Mahathir regrets failure to change complacent Malays

comments     Published     Updated

Prime Minister Dr Mahathir Mohamad has expressed regret over his failure to change the mindset of Malay Muslims, whom he slammed as complacent, incompetent and ungrateful.

Mahathir, who has ruled for more than 20 years, said he had tried everything from pleading to praying, in trying to jolt the community from what he called a "culture" of extravagance and taking the easy way out.

"This is our culture. We do not know what is hardship, we only want things to be easy," he said during an interview with Sunday's Malay-language Mingguan Malaysia .

The premier said despite the "dissapointing" tendency to still depend on other's for their own development, he still had hope that the community would change their attitudes.

"What else (can I do) ... I have tried to be an example, tried to teach, scolded, cried and even prayed.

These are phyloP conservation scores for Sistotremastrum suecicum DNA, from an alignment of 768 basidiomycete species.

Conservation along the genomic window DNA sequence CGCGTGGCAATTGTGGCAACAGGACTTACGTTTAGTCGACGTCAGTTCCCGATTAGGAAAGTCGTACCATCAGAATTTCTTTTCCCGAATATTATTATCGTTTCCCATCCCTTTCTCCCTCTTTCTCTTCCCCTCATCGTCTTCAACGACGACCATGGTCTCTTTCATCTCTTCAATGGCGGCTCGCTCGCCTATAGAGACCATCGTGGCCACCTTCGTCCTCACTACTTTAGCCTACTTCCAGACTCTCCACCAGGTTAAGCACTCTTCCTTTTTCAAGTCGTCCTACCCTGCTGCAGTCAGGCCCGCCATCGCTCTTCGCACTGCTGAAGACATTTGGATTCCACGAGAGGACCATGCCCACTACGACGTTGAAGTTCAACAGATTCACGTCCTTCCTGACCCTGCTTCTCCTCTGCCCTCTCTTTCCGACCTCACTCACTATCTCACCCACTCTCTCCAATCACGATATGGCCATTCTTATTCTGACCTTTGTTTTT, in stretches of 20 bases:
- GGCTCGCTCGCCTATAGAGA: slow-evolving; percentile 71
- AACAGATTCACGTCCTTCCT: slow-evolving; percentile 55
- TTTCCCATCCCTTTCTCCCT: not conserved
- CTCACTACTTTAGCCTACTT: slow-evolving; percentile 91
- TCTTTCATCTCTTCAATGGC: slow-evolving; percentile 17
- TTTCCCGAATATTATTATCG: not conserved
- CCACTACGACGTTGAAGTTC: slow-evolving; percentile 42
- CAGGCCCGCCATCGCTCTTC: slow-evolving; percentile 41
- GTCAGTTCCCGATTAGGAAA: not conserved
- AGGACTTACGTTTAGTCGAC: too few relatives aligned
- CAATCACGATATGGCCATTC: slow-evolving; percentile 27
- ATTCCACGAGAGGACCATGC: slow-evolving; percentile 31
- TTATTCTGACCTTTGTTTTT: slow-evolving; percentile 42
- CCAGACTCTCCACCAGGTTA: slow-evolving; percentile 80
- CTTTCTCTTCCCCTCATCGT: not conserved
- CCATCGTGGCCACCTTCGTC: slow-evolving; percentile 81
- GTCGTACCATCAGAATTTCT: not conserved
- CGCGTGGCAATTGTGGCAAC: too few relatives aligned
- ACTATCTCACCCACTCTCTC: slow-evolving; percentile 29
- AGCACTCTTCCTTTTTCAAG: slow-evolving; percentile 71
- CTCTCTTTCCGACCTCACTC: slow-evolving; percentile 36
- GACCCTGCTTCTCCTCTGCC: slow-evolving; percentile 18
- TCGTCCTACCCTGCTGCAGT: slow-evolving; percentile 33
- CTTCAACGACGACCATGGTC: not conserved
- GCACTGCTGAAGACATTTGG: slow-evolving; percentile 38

"(But) I have failed. I have failed to achieve the most important thing - how to change the Malays."

Malays and other indigenous groups make up 65 percent of Malaysia's population of 23 million, ethnic-Chinese 26 percent and Indians seven percent.

'Want to be a normal member'

Mahathir, 76, said he was dissatisfied with the current position of Malays in the country, who despite receving aid from the government, were still unable to compete with the Chinese community in terms of wealth and development.

"If we were to take from (capital) Kuala Lumpur, all that belongs to the Chinese including their homes and buildings, what is there left (that belongs to the Malays)?" he said.

"The Chinese in Malaysia have no special rights, they experience discrimination.

"But they are more successful than us."

Malaysia, which won its independence from Britain in 1957, has in place a system of affirmative action for ethnic Malays because the Chinese minority is seen as wielding disproportionate economic wealth.

When asked if he would change anything if he could go back to 1981, when he first took position as president of Umno, backbone of the governing Barisan Nasional coalition, Mahathir said he would have chosen not to be the party leader.

"I want to be a normal member. Because I cannot do anything (for the Malays)."



Malaysiakini
news and views that matter


Sign In